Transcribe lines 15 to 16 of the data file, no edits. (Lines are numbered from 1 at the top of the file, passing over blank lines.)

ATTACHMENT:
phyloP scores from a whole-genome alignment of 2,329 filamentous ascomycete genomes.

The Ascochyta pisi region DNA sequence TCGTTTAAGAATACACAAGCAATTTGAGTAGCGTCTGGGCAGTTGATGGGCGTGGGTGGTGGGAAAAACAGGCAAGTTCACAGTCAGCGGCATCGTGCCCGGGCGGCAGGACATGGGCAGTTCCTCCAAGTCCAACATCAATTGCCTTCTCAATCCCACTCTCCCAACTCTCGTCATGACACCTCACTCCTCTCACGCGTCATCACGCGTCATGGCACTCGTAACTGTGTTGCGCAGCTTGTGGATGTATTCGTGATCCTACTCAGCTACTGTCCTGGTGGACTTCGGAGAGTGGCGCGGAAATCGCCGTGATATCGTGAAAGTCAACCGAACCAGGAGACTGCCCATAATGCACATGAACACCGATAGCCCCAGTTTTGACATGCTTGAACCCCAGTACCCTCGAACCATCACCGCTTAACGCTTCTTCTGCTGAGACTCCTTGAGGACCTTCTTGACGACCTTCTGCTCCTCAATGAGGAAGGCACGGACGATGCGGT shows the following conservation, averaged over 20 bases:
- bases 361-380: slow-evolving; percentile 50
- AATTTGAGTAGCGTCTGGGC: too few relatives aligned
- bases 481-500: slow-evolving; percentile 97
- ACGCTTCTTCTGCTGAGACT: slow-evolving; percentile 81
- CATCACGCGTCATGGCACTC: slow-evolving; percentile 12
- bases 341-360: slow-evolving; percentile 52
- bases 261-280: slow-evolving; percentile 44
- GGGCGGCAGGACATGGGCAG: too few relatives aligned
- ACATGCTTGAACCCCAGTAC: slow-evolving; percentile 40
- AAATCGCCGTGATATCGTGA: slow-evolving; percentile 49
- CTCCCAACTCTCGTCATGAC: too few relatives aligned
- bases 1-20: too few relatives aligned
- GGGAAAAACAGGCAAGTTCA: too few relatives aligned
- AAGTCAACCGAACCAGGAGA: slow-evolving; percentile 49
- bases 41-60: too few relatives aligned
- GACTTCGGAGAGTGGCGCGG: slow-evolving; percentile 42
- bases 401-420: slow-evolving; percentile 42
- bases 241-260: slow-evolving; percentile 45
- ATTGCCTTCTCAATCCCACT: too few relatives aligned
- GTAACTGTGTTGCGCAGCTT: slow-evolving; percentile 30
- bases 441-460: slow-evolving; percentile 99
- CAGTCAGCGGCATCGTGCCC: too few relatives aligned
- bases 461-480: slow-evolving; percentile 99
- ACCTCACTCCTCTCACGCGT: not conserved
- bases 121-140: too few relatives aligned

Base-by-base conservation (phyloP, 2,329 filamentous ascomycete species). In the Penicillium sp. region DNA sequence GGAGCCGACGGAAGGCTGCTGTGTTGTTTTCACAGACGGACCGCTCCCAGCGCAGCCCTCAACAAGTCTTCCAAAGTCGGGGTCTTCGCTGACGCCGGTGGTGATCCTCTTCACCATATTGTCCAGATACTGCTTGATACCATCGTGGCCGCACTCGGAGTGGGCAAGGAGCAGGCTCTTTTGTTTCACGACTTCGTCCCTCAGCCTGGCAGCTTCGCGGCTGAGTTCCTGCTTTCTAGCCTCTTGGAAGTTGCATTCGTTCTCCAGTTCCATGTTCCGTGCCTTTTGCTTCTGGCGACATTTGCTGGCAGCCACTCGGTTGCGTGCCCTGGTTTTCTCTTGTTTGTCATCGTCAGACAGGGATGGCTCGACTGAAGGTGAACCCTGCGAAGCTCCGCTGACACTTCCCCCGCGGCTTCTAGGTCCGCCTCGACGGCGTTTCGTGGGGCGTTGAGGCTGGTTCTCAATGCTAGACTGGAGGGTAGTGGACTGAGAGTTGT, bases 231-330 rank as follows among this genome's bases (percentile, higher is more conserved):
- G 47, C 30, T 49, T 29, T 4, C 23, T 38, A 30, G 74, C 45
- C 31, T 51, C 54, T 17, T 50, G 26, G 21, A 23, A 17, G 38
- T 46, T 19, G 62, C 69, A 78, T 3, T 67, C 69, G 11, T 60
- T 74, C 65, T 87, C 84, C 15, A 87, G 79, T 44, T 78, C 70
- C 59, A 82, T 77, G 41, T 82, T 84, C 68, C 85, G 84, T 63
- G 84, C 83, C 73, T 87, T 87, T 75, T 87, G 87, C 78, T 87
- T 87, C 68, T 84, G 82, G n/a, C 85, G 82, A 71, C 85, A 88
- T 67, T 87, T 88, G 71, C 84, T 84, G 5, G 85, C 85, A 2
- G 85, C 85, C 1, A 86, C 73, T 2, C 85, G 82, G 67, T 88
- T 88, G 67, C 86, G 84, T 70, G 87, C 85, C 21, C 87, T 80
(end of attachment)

- GGGAAAAACAGGCAAGTTCA: too few relatives aligned
- AAGTCAACCGAACCAGGAGA: slow-evolving; percentile 49